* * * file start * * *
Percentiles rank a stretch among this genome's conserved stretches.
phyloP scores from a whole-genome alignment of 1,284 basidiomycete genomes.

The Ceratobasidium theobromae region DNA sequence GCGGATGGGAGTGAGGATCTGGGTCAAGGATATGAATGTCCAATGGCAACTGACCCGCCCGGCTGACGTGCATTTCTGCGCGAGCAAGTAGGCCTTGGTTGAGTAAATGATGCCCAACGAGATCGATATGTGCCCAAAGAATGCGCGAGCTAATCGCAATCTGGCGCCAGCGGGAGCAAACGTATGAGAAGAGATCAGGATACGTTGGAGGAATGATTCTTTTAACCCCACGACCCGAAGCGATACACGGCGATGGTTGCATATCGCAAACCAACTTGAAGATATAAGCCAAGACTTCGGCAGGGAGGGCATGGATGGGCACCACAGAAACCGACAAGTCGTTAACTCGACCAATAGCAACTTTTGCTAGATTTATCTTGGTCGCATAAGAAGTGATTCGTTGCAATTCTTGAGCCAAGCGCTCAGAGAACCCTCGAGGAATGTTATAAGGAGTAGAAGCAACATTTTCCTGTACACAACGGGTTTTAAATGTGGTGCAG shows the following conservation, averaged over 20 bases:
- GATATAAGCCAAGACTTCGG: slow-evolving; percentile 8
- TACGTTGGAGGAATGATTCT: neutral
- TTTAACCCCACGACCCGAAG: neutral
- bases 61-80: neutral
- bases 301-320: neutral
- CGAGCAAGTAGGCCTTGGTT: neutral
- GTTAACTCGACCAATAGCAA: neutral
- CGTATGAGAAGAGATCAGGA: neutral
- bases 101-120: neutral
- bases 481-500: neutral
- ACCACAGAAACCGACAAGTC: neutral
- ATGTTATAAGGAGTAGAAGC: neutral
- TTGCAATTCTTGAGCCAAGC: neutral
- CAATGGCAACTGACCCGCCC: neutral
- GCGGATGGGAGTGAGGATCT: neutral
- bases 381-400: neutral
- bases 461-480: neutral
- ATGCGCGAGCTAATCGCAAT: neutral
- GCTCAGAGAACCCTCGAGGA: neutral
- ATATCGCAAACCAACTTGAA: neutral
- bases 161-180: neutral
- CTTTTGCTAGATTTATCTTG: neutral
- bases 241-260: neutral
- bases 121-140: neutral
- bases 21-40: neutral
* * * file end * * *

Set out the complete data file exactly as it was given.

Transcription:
Percentiles rank a stretch among this genome's conserved stretches.
phyloP scores from a whole-genome alignment of 1,284 basidiomycete genomes.

The Ceratobasidium theobromae region DNA sequence GCGGATGGGAGTGAGGATCTGGGTCAAGGATATGAATGTCCAATGGCAACTGACCCGCCCGGCTGACGTGCATTTCTGCGCGAGCAAGTAGGCCTTGGTTGAGTAAATGATGCCCAACGAGATCGATATGTGCCCAAAGAATGCGCGAGCTAATCGCAATCTGGCGCCAGCGGGAGCAAACGTATGAGAAGAGATCAGGATACGTTGGAGGAATGATTCTTTTAACCCCACGACCCGAAGCGATACACGGCGATGGTTGCATATCGCAAACCAACTTGAAGATATAAGCCAAGACTTCGGCAGGGAGGGCATGGATGGGCACCACAGAAACCGACAAGTCGTTAACTCGACCAATAGCAACTTTTGCTAGATTTATCTTGGTCGCATAAGAAGTGATTCGTTGCAATTCTTGAGCCAAGCGCTCAGAGAACCCTCGAGGAATGTTATAAGGAGTAGAAGCAACATTTTCCTGTACACAACGGGTTTTAAATGTGGTGCAG shows the following conservation, averaged over 20 bases:
- GATATAAGCCAAGACTTCGG: slow-evolving; percentile 8
- TACGTTGGAGGAATGATTCT: neutral
- TTTAACCCCACGACCCGAAG: neutral
- bases 61-80: neutral
- bases 301-320: neutral
- CGAGCAAGTAGGCCTTGGTT: neutral
- GTTAACTCGACCAATAGCAA: neutral
- CGTATGAGAAGAGATCAGGA: neutral
- bases 101-120: neutral
- bases 481-500: neutral
- ACCACAGAAACCGACAAGTC: neutral
- ATGTTATAAGGAGTAGAAGC: neutral
- TTGCAATTCTTGAGCCAAGC: neutral
- CAATGGCAACTGACCCGCCC: neutral
- GCGGATGGGAGTGAGGATCT: neutral
- bases 381-400: neutral
- bases 461-480: neutral
- ATGCGCGAGCTAATCGCAAT: neutral
- GCTCAGAGAACCCTCGAGGA: neutral
- ATATCGCAAACCAACTTGAA: neutral
- bases 161-180: neutral
- CTTTTGCTAGATTTATCTTG: neutral
- bases 241-260: neutral
- bases 121-140: neutral
- bases 21-40: neutral